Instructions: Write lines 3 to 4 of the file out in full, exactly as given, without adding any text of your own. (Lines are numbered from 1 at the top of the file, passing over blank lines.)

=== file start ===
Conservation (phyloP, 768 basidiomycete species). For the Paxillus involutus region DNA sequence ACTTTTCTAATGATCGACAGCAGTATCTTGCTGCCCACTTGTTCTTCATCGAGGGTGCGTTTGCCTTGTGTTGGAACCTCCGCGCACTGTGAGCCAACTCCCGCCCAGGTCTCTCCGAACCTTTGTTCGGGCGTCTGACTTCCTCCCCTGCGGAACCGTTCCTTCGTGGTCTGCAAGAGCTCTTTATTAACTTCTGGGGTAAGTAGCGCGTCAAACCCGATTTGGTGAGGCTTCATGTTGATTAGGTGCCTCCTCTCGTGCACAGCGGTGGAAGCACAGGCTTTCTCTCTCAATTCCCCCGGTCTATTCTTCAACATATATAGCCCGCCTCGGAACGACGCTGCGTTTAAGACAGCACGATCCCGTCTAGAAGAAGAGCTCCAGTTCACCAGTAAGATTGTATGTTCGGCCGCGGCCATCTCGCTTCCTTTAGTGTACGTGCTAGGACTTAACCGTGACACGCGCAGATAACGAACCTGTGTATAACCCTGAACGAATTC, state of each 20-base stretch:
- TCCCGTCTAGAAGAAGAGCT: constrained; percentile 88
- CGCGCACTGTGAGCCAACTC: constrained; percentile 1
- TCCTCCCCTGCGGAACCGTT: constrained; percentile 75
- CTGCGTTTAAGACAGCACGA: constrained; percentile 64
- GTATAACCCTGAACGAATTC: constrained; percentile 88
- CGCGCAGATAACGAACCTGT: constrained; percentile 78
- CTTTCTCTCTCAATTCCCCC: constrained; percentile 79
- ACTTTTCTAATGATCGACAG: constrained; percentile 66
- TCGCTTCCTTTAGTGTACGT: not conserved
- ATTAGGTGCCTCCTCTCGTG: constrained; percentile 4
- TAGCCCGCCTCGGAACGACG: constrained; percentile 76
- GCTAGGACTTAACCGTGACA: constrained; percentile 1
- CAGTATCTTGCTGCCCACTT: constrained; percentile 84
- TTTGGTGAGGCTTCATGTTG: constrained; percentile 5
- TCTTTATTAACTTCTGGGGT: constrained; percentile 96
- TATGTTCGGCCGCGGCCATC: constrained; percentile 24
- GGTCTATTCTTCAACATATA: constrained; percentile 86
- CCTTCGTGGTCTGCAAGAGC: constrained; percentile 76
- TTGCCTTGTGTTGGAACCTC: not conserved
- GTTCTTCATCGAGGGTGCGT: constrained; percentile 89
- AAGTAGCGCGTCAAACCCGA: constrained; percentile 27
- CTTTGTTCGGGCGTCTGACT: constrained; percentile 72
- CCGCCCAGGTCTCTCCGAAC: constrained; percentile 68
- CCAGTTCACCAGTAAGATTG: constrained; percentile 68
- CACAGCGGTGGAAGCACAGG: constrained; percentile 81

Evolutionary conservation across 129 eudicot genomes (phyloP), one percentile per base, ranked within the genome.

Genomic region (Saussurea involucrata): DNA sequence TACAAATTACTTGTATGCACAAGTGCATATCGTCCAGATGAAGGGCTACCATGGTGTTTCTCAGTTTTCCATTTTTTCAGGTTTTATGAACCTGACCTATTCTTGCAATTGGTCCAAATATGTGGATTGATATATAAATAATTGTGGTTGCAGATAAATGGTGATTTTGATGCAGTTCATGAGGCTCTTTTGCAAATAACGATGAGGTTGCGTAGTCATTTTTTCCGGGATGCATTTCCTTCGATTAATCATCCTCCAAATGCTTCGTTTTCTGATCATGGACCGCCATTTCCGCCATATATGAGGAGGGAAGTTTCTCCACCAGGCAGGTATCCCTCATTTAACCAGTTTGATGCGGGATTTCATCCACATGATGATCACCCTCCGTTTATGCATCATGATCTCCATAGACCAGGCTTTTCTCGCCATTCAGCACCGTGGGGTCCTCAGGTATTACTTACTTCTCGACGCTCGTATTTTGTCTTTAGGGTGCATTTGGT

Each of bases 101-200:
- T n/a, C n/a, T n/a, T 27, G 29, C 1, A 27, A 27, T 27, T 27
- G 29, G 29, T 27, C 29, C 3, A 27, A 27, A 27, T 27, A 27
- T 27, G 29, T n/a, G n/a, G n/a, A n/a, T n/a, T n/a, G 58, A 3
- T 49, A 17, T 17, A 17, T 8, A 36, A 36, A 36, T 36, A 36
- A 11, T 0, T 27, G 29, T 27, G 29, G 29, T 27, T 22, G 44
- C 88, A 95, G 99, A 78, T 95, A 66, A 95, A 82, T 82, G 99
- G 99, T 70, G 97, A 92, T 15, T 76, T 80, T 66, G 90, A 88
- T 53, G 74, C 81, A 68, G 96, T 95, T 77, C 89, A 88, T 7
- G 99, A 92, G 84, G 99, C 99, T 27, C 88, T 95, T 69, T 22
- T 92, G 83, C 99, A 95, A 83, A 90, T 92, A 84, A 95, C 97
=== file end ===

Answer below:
- CGCGCACTGTGAGCCAACTC: constrained; percentile 1
- TCCTCCCCTGCGGAACCGTT: constrained; percentile 75